Main Body

Multi-Tap Transformers

Some transformers compensate for line drop and percent voltage regulation by having multiple taps by which the volts/turn ratio can be adjusted.

In the image below, we have a transformer whose secondary is open. For all intents and purposes, there is very little current flowing in the primary (in this case we will say it is negligible). The .25Ω resistance in the primary is the resistance of the winding. In this example, the supply voltage and the terminal voltage will be the same value. There is a potential secondary voltage of 120 volts but there is no current flowing in the secondary.

When current flows in the secondary circuit, things start to change. Total line drop in the primary circuit is 150 V due to the volt drop across the resistance of the primary circuit (75 V+ 75 V). This means that the terminal voltage applied to the primary of the transformer is only 1050 V. With the 10:1 turns ratio on the transformer, the secondary voltage is 105 V. This is 15 V lower than is desired.

To compensate for the line drop, it would be lovely if we could reduce the turns ratio of the transformer to 9.5:1. Some transformers provide taps to do that.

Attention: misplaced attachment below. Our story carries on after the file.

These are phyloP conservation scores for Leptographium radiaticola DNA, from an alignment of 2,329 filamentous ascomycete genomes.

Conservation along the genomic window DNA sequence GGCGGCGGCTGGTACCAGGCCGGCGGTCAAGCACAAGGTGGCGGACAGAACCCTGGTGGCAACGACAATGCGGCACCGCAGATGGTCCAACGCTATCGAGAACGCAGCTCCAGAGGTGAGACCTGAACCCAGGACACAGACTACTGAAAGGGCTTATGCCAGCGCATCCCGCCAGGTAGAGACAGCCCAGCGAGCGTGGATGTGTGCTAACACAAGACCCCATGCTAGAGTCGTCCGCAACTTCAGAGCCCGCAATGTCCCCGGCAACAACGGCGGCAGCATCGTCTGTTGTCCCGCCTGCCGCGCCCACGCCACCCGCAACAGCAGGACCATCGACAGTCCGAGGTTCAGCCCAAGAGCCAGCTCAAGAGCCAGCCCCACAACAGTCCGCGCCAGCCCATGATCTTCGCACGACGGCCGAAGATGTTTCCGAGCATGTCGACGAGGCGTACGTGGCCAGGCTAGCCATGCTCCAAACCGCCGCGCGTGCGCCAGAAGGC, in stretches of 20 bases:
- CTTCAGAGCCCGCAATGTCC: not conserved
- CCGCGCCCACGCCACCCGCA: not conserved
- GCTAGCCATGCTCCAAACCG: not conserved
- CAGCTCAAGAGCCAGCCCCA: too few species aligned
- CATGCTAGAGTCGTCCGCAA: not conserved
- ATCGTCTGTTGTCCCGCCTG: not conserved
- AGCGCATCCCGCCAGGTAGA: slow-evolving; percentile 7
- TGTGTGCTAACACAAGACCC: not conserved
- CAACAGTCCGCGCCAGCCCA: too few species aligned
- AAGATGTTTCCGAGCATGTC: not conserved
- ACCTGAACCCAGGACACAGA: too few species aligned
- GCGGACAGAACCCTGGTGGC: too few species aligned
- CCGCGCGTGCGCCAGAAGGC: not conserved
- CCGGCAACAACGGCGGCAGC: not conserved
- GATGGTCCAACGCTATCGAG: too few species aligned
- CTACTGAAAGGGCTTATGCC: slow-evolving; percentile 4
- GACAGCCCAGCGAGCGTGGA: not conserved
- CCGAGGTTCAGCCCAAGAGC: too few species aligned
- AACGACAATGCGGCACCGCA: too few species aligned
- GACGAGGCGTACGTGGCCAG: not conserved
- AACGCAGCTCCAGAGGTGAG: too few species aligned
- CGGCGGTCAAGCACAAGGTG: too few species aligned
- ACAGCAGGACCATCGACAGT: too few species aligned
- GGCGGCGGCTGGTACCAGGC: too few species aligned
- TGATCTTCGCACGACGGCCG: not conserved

• Any increase in the number of turns in the primary will reduce the volts per turn ratio, thus lowering the secondary voltage.
• Any decrease in the number of turns in the primary will increase the volts per turn ratio, thus increasing the secondary voltage.
• The tap percentages indicate the percentage of the full turns that are effective when the tap is used.
• When the taps are in the primary winding, the new turns ratio can be calculated by multiplying this percentage by the full turns ratio:

Example:

• Consider a 360 kVA 1200V – 120V transformer.
• It has a turns ratio of 10:1 on the 100% tap.
 Tap percentage Equation New ratio New secondary voltage (at 1200V) 95% 10 x 0.95 = 9.5:1 126.3 V 97.5% 10 x 0.975 = 9.75:1 123 V 100% 10 x 1 = 10:1 120 V 102.5% 10 x 1.025 = 10.25:1 117 V